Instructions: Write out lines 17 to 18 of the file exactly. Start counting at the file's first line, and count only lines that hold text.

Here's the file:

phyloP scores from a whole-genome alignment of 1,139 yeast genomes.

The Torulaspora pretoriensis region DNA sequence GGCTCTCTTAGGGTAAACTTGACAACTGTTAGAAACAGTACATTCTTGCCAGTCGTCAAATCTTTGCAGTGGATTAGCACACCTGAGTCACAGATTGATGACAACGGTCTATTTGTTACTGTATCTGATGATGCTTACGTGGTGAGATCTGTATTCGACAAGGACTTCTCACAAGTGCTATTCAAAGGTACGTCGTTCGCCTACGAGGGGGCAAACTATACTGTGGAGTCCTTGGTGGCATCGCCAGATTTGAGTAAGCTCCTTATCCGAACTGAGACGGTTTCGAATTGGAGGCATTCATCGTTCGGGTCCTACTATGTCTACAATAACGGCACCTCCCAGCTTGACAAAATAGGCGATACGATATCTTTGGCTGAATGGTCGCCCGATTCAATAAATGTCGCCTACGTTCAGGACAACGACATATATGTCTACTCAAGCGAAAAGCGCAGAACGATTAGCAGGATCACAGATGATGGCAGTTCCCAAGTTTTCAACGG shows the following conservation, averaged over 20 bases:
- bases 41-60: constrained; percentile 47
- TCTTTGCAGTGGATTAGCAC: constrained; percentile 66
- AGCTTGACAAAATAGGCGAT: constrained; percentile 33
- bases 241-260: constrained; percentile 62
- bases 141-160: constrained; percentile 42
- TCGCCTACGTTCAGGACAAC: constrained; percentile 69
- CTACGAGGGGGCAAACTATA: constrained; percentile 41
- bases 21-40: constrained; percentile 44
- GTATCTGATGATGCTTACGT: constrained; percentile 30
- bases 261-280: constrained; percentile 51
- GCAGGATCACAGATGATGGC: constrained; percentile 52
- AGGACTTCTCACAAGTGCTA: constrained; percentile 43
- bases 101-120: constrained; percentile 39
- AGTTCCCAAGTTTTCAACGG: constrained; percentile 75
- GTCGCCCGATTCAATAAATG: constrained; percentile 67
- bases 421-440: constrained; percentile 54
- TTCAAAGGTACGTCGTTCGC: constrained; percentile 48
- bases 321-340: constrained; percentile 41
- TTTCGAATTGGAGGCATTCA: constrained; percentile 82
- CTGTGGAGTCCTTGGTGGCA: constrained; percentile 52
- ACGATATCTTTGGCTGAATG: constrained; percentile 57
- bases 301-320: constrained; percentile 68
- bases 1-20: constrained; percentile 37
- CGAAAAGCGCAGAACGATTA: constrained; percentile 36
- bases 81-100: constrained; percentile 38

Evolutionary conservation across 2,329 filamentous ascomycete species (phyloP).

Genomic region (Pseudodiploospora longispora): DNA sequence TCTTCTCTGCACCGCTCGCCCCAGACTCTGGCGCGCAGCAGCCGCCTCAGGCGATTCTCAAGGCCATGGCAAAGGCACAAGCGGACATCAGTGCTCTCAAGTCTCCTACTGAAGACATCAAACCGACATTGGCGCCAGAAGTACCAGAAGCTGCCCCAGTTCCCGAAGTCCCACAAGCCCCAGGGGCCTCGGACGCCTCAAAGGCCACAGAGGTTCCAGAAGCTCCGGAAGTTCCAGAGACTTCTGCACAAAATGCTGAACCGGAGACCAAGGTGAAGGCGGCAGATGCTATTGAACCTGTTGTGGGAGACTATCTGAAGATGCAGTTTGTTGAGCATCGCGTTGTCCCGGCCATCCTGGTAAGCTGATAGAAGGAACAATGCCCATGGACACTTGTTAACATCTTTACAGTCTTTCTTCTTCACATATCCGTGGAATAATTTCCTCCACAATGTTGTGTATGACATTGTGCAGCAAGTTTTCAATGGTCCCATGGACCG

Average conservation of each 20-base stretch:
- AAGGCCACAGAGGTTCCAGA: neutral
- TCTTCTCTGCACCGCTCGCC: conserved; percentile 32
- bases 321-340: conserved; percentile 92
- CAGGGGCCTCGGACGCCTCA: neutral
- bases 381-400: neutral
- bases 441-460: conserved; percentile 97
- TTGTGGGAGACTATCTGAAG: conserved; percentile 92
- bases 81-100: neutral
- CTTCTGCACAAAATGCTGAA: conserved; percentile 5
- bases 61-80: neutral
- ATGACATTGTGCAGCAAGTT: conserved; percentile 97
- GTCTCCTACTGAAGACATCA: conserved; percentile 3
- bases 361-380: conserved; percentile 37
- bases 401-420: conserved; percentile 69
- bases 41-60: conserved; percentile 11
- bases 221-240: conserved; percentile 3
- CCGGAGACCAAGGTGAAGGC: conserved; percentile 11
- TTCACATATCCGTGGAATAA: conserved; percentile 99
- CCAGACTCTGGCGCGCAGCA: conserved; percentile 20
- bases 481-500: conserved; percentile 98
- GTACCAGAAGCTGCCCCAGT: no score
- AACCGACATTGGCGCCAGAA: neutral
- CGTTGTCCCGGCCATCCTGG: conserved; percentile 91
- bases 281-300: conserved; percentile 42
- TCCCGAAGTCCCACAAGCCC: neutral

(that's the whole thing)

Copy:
- GTCGCCCGATTCAATAAATG: constrained; percentile 67
- bases 421-440: constrained; percentile 54